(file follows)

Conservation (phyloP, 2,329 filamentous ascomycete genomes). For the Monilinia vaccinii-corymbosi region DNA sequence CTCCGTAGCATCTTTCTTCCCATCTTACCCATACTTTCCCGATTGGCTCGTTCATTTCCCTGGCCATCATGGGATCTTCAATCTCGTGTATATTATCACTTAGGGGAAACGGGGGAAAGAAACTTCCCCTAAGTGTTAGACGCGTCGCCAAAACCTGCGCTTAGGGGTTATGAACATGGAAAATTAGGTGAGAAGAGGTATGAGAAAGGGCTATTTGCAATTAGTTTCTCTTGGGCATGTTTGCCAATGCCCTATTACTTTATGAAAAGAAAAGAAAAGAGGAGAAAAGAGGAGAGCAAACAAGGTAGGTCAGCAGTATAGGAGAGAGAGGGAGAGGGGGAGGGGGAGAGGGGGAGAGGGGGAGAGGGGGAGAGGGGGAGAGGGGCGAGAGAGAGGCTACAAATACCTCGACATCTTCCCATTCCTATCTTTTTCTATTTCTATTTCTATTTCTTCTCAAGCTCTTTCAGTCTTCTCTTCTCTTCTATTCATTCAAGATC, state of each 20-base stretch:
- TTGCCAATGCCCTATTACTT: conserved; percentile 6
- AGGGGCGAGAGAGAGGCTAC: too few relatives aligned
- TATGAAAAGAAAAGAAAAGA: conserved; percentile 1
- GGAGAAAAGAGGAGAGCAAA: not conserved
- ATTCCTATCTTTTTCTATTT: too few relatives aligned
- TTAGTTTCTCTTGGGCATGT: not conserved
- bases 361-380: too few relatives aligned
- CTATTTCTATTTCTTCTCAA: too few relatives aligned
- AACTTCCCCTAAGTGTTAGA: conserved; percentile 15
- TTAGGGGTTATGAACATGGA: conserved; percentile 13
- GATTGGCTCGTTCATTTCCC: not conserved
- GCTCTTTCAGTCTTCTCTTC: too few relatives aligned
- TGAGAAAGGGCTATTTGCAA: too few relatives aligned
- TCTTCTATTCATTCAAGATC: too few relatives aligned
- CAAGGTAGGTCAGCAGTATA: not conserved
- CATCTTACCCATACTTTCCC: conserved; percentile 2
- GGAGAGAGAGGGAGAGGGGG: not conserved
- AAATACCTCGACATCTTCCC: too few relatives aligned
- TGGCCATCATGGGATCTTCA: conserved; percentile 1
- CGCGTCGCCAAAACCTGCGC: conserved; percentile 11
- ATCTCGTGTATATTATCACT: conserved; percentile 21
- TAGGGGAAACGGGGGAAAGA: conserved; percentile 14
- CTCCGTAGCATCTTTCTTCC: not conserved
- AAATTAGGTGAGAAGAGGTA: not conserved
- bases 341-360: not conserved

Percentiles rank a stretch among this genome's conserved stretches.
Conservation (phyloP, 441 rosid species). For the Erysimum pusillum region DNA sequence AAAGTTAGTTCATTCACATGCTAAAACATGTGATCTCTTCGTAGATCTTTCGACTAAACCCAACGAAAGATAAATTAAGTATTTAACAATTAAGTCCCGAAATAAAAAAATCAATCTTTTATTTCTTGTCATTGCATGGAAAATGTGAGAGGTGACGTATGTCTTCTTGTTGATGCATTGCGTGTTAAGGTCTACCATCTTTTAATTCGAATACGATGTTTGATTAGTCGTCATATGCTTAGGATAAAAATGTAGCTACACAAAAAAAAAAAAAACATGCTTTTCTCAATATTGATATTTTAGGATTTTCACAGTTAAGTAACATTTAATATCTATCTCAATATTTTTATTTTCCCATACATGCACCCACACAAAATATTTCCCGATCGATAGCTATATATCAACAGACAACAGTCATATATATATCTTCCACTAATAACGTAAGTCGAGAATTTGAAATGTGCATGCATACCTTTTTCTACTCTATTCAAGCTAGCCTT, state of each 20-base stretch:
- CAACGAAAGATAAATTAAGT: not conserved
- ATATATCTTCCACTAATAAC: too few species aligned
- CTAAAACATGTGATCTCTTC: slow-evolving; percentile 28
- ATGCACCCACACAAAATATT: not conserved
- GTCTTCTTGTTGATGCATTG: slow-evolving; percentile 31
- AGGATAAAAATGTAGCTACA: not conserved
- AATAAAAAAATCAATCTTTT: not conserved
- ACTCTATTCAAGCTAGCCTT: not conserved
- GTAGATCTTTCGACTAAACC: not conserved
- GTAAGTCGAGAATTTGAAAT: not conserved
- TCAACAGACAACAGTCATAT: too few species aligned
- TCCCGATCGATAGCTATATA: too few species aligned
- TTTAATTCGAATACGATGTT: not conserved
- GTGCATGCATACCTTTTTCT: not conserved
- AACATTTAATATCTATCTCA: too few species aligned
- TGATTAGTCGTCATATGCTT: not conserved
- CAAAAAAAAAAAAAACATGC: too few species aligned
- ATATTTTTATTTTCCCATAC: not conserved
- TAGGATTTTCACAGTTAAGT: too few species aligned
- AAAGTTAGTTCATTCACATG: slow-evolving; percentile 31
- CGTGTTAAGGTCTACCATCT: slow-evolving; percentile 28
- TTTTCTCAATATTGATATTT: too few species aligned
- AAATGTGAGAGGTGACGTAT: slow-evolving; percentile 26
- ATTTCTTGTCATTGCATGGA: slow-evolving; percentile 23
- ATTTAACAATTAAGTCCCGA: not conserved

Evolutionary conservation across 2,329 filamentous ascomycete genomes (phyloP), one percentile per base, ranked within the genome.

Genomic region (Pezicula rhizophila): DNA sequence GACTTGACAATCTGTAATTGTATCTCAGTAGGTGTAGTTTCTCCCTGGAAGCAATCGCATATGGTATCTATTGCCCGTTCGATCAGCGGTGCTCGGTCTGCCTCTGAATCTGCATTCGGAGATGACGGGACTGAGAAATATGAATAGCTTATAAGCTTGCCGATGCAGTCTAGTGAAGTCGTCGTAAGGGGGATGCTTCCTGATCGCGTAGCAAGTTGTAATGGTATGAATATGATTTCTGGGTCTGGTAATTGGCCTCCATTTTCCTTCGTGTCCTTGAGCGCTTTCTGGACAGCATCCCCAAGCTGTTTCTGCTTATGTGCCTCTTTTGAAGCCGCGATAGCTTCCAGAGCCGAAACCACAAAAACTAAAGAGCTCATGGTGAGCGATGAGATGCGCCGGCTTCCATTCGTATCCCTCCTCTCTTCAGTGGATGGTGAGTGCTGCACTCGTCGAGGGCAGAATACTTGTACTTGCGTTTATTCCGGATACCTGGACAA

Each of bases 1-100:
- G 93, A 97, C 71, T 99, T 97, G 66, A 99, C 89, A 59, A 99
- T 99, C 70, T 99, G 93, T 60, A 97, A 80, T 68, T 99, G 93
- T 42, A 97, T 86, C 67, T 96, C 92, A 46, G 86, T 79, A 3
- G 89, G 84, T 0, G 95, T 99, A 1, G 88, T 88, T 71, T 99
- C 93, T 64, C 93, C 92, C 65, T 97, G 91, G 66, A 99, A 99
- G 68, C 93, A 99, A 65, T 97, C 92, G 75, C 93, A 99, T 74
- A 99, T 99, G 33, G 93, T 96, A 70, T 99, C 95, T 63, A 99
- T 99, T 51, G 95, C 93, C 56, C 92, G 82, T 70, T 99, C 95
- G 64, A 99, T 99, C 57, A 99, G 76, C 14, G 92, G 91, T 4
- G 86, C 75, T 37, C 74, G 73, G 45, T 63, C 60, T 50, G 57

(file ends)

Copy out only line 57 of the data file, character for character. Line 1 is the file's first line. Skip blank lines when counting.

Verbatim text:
- G 93, A 97, C 71, T 99, T 97, G 66, A 99, C 89, A 59, A 99